By Michael Corkery | New York Times
Handing banks a victory, the Supreme Court ruled that financially struggling homeowners who file for bankruptcy may not expect to have their second mortgage loans canceled, even if they owe more on their homes than the properties are worth.
In a unanimous decision on Monday, the court determined that second mortgages may not be “stripped off,” or voided, if the property is underwater, or worth less than the mortgage debt.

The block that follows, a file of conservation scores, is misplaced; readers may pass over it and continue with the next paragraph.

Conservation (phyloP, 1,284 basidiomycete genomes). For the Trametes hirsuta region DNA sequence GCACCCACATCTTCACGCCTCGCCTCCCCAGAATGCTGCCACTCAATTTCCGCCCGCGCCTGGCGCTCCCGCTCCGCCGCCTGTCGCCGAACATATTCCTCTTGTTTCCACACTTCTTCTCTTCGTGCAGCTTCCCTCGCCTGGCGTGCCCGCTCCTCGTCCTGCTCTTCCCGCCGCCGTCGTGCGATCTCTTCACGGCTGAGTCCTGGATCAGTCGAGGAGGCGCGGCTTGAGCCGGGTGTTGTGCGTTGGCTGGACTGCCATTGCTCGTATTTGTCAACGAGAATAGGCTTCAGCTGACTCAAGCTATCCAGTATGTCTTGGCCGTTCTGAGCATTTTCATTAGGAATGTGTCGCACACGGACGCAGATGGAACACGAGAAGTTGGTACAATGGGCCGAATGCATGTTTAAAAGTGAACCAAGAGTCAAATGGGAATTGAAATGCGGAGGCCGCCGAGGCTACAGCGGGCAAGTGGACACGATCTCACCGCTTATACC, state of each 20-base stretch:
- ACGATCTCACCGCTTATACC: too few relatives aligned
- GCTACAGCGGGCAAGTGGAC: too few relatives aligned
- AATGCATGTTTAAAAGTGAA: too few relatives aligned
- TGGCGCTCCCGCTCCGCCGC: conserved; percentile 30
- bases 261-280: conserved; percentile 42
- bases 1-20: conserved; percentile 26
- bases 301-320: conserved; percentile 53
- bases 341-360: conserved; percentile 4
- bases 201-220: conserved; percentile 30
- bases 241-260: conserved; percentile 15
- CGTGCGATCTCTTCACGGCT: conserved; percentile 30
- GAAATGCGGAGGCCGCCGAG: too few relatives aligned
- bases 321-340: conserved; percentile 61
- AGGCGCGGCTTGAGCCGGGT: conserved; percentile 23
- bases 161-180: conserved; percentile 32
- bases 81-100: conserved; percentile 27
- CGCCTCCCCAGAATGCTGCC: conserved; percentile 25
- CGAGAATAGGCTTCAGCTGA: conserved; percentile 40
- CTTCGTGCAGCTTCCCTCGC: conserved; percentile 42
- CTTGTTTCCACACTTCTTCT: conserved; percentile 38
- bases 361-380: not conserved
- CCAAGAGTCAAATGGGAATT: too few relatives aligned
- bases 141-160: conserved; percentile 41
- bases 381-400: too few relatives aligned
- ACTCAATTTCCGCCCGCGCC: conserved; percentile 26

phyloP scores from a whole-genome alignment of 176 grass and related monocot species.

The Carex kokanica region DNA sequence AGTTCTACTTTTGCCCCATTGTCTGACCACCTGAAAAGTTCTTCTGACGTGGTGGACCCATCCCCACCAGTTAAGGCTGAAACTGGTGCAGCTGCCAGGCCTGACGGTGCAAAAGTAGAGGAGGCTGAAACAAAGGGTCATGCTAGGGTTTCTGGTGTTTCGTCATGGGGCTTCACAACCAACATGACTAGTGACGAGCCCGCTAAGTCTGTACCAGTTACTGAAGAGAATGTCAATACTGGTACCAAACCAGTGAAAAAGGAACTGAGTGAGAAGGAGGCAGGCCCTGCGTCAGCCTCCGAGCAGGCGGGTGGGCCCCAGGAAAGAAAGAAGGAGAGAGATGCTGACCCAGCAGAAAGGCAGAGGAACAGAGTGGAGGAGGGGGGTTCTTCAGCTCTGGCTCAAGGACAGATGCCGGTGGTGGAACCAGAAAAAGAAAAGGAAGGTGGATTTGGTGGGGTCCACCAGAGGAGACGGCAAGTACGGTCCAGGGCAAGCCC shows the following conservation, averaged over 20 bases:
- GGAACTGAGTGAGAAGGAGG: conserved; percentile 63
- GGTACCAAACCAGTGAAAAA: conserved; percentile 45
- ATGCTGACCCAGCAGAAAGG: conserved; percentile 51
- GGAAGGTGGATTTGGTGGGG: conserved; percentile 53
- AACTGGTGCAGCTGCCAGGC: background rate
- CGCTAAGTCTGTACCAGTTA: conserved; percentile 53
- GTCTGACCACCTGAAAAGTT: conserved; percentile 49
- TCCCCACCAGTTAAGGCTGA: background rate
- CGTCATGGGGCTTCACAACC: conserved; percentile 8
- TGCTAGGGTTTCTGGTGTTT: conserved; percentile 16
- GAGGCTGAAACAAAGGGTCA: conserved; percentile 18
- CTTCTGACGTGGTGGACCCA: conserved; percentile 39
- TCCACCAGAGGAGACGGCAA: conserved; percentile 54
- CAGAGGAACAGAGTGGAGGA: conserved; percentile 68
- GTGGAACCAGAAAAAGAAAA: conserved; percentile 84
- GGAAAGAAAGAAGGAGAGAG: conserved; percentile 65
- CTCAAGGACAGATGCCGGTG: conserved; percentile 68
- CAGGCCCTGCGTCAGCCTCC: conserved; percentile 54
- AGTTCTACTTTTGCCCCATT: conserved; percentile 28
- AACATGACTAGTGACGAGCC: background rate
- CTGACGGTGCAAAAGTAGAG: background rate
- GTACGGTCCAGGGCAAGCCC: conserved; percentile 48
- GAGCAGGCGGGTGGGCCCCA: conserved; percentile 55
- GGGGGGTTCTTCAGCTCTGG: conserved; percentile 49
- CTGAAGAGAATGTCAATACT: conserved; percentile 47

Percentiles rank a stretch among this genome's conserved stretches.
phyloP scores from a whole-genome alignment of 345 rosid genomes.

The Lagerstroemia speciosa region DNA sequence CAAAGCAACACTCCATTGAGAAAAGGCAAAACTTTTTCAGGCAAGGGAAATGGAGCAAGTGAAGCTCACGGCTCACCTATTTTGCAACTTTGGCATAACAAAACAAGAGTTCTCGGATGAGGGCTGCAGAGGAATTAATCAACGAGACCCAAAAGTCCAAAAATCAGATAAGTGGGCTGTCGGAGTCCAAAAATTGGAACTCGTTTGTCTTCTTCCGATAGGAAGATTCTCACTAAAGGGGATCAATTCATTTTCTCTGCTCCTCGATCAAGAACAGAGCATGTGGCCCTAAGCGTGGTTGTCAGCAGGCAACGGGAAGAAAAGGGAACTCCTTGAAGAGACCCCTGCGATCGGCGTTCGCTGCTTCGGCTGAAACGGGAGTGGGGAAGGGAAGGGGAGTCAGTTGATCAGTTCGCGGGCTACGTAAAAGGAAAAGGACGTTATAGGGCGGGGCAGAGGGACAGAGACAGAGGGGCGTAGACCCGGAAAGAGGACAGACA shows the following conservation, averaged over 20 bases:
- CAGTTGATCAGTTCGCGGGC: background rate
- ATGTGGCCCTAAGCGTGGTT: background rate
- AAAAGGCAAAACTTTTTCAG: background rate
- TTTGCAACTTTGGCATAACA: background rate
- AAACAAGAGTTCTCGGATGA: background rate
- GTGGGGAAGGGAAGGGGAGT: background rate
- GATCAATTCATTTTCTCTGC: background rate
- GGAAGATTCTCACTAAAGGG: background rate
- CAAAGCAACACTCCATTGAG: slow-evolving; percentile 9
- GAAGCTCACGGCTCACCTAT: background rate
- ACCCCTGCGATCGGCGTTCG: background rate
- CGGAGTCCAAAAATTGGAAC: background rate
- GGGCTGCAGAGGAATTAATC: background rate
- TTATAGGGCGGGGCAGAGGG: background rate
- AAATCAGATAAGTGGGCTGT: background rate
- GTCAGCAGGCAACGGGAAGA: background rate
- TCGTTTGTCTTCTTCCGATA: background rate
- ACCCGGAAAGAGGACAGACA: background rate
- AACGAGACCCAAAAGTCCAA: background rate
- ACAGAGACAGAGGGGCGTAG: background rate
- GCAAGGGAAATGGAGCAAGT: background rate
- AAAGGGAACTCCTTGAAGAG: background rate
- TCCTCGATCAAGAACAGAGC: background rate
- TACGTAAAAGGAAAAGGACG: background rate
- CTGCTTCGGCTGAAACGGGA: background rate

The ruling keeps intact a major protection for mortgage lenders, which extended tens of billions of dollars of second mortgages during the housing boom on homes that are now worth much less than their values when they were purchased. It also closes a legal avenue for homeowners with limited incomes and overwhelming debt to shed their underwater properties, bankruptcy lawyers say.